New Yorkers Are Living Longer Than Ever – Wall Street Journal

Statewide, roughly one in six New Yorkers are 65 and older, according to a 2019 analysis from the Center for an Urban Future. Shown, a weekly group at Sunnyside Community Services in Sunnyside, N.Y. Photo: Steve Remich for The Wall Street Journal

Older New Yorkers, who make up roughly 13% of the city’s population, are living longer than ever, according to a new report released Thursday from the New York City Department of Health and Mental Hygiene.

The life-expectancy of older New Yorkers is now 81.2 years, roughly 2.5 years longer than the national average and up from the reported life expectancy of 80.9 years in 2010. Roughly half of the city’s older New Yorkers, defined as those 65 and older, were born outside the U.S. and are more likely to live in neighborhoods where there are high rates of poverty with less access to medical care.

In a statement Thursday, the city’s health commissioner, Oxiris Barbot, said, “Healthy aging is not a luxury only for those who can afford it. Healthy aging is a right for all New Yorkers.”

Roughly 21% of older adults in New York City live below the federal poverty level, which in 2019 was $12,490 for a single person. Researchers found that 6% of older New Yorkers went without medical care in the past 12 months, and 12% didn’t fill a prescription because of cost.

Life expectancy is largely determined by where a person lives. New research this week from the Department of Population Health at NYU School of Medicine found that large gaps were more likely in cities in which residential racial/ethnic segregation is more common.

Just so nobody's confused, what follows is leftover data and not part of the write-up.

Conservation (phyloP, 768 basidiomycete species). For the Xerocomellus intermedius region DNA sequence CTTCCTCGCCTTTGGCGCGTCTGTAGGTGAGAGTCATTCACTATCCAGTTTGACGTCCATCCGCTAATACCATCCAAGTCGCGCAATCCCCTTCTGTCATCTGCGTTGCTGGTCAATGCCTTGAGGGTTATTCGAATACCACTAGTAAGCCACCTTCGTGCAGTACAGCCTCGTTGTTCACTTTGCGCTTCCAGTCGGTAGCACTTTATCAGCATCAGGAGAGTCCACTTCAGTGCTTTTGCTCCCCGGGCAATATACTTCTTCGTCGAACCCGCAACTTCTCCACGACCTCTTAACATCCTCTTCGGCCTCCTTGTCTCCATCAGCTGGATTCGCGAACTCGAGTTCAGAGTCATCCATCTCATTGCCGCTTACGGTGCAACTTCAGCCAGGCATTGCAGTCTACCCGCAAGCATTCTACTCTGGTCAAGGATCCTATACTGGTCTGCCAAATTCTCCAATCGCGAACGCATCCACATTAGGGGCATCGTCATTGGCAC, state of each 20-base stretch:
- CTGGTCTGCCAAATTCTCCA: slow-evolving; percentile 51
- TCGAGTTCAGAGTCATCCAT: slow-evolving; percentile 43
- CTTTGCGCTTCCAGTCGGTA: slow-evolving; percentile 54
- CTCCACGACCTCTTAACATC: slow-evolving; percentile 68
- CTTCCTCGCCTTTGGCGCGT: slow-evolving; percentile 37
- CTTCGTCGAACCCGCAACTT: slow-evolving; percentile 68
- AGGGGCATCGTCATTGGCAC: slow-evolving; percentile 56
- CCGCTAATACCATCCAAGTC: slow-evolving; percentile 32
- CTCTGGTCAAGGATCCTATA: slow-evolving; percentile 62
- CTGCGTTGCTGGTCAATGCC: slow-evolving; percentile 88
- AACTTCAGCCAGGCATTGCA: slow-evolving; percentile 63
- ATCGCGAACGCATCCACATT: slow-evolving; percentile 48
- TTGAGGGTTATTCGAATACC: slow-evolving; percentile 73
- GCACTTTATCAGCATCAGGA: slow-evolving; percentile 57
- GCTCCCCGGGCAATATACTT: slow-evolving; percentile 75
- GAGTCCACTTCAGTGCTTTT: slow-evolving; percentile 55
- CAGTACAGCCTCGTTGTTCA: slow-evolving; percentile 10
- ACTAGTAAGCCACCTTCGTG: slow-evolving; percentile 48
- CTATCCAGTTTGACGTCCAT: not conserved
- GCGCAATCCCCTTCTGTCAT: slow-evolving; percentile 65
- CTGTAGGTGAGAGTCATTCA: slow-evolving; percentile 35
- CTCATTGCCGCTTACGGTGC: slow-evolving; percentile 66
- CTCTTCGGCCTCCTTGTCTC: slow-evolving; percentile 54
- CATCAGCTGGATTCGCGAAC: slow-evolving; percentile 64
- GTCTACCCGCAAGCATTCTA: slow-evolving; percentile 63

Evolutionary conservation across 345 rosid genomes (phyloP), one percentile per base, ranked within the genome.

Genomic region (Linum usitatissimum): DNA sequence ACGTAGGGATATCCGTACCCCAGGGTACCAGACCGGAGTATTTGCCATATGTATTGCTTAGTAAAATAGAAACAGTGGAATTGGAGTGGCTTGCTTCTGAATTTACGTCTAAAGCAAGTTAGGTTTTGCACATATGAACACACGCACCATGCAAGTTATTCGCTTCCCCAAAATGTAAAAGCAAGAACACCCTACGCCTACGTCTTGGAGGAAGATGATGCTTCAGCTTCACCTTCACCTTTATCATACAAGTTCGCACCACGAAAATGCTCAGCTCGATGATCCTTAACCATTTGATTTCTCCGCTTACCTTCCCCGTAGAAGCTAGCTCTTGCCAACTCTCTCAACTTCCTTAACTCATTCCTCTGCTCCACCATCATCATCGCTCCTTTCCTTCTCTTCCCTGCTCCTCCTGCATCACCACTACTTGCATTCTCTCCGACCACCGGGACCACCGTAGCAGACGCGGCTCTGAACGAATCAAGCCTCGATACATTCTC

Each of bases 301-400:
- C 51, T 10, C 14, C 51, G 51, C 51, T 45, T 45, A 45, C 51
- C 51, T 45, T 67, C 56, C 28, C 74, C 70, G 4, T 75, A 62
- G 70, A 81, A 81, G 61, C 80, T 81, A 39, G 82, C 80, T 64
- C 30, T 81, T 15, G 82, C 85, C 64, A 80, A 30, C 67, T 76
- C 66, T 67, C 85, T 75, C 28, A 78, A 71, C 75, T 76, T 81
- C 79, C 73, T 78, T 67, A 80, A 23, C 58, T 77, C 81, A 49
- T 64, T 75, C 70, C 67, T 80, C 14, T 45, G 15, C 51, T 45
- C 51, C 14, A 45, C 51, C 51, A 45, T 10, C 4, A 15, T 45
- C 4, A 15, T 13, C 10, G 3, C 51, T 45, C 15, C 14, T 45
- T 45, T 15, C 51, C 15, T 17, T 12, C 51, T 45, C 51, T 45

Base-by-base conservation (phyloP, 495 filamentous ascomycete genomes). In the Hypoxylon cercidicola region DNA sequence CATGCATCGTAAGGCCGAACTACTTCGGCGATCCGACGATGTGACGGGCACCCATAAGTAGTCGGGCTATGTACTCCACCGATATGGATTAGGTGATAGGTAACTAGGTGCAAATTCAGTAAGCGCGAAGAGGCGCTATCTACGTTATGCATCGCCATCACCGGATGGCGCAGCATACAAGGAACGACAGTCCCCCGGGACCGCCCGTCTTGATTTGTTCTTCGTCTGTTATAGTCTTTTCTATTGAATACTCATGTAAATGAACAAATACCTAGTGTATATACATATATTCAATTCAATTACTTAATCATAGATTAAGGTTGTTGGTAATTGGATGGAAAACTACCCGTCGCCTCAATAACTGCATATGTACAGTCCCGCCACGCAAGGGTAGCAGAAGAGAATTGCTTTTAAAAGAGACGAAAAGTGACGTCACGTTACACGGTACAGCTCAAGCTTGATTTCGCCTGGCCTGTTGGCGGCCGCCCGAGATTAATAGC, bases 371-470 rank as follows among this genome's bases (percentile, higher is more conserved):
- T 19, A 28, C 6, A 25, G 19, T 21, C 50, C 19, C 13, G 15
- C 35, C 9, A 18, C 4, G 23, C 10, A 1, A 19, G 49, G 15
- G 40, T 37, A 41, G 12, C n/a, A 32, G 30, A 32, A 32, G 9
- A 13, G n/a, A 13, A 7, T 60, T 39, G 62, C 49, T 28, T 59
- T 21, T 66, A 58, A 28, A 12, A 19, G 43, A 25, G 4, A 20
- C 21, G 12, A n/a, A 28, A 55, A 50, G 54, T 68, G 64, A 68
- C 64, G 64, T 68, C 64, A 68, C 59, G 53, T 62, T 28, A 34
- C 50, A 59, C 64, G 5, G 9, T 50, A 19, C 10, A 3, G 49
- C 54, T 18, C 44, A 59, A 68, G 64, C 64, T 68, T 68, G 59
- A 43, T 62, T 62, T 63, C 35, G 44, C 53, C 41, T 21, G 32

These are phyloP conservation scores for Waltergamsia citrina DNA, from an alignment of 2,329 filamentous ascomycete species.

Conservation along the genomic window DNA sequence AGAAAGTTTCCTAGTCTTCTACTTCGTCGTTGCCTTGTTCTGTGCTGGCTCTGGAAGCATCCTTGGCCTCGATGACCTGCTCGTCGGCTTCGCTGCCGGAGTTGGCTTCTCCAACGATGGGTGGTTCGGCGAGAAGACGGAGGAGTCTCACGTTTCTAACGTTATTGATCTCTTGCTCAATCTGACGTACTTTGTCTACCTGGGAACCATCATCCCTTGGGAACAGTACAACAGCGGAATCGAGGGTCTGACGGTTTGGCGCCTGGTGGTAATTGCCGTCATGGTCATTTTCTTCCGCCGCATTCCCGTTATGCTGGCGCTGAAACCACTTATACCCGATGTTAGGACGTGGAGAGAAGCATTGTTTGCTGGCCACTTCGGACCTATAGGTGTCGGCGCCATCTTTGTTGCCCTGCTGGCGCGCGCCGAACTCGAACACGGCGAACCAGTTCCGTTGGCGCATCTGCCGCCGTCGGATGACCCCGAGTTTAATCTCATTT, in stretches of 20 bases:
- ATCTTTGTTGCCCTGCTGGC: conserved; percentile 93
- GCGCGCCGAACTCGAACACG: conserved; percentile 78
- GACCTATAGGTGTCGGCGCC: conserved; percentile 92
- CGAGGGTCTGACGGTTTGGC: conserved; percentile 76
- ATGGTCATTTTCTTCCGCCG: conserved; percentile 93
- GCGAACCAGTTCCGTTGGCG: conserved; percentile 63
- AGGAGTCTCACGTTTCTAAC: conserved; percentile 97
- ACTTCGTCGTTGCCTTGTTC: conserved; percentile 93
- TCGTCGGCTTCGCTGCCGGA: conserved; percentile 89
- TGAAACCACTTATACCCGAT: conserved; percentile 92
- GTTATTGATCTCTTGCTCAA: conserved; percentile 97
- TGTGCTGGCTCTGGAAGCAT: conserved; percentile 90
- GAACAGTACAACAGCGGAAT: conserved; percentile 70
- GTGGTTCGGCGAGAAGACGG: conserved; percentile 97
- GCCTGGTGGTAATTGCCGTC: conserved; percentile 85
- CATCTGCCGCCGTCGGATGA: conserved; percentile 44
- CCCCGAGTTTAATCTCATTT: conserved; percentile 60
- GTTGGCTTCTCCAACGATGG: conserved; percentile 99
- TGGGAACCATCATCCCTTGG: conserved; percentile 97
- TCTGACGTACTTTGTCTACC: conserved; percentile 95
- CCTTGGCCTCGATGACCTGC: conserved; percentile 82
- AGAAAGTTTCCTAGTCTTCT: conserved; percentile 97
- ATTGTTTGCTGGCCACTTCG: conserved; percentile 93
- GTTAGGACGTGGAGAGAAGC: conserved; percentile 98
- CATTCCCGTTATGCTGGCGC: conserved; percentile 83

In New York City, according to researchers, the life expectancy gap between neighborhoods is as much as 27.4 years. People living in a section of East Harlem may live, on average, 66.3 years, while those in parts of Chinatown live, on average, 93.6 years.

The two reports, taken together, “emphasizes the convergence of social issues that exist throughout the country and city and how they are exacerbated over time and impact individuals in their older years,” said Katelyn Andrews, director of public policy at LiveOn NY, a Manhattan-based advocacy group representing the city’s older New Yorkers. “We are seeing a lot of racial disparities when you are in your older years.”

The city’s health department regularly issues reports examining different population groups to help set priorities across city agencies. The population of older New Yorkers is projected to grow by more than 41% over the next two decades from roughly 1 million to 1.4 million.

Statewide, roughly one in six New Yorkers are 65 and older, according to a 2019 analysis from the Center for an Urban Future.

Health department researchers found than more than half of the older population in New York City rate their own health as good to excellent. Some 97% of older New Yorkers are covered by some form of insurance, and two-thirds of them speak English very well. Women make up 60% of the older population, while men comprise 40%.

Roughly a third of older adults report having sex with one or more people in the past year, with men twice as likely as women to report being sexually active, according to the health department.

About a third of older adults have no dental insurance, with 19% having untreated tooth decay. Four in 10 older New Yorkers have lost six or more teeth; more than half of black older adults have lost six or more teeth.

More than a quarter of older New Yorkers have diabetes, the city’s report found. Only two in five older adults get the recommended 150 minutes of physical activity a week. Nearly 2/3 of older adults are considered overweight or obese, and 65% have high blood pressure. About a third of older adults live alone.

Write to Melanie Grayce West at melanie.west@wsj.com